China has been struggling with air and water pollution for many years without much success, despite efforts by the central government and its international partners. Attempts to curb pollution are set to continue and the government believes that its latest move might be an effective measure. About 15,000 large and small factories across the country will have to make their air and water pollution data publicly available in real time, Bloomberg reported.
Although there are other means to track urban air pollution that can help residents of big cities decide whether to stay indoors or to wear masks, a more thorough database providing real-time data might be useful to monitor emissions in the longer term and identify the worst polluters.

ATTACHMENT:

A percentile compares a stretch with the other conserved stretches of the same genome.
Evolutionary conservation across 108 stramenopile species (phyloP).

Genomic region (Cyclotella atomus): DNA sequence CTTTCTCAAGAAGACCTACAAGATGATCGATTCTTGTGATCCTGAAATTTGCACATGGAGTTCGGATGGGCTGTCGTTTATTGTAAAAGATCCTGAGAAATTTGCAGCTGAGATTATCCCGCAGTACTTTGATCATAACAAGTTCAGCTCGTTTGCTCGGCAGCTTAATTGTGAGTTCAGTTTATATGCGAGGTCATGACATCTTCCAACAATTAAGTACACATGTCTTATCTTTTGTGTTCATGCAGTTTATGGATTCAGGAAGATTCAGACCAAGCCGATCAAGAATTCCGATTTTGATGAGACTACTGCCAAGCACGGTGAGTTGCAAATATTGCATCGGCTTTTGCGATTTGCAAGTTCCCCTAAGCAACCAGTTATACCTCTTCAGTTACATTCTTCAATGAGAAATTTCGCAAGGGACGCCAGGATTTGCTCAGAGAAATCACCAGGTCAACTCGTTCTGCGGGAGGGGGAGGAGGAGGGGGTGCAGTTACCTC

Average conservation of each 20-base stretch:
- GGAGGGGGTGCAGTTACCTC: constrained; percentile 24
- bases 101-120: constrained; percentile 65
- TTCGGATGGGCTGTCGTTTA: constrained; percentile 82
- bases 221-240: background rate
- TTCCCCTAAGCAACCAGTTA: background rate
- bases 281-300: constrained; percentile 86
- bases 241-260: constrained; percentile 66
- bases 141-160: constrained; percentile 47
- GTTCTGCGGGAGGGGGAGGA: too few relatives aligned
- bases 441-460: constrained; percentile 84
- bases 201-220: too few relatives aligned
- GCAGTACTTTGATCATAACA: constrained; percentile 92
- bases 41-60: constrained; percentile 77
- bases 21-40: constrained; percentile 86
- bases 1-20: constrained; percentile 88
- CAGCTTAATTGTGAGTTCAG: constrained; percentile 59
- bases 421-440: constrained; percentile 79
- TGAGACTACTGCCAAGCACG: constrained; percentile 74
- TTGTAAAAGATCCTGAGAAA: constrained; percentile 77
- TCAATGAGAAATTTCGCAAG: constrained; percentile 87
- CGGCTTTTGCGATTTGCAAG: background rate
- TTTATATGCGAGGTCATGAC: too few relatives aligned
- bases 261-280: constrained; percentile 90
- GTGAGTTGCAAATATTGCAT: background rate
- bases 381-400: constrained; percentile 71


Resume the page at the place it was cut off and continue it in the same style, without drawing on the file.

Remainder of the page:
Data that is already available is currently being analyzed by the non-profit Institute of Public and Environmental Affairs and by Renmin University's Institute of Environment and Planning. The two institutions stated that there has been a significant improvement since China adopted a transparency approach in reporting pollution levels and since emergency warnings were introduced.
However, they pointed out that there was a group of emitters, including steel factories and thermal power plants, that released toxic emissions way above the permitted levels. It is hoped that with the launch of the new program such factories will be quickly identified and measures for tackling the problem could be taken.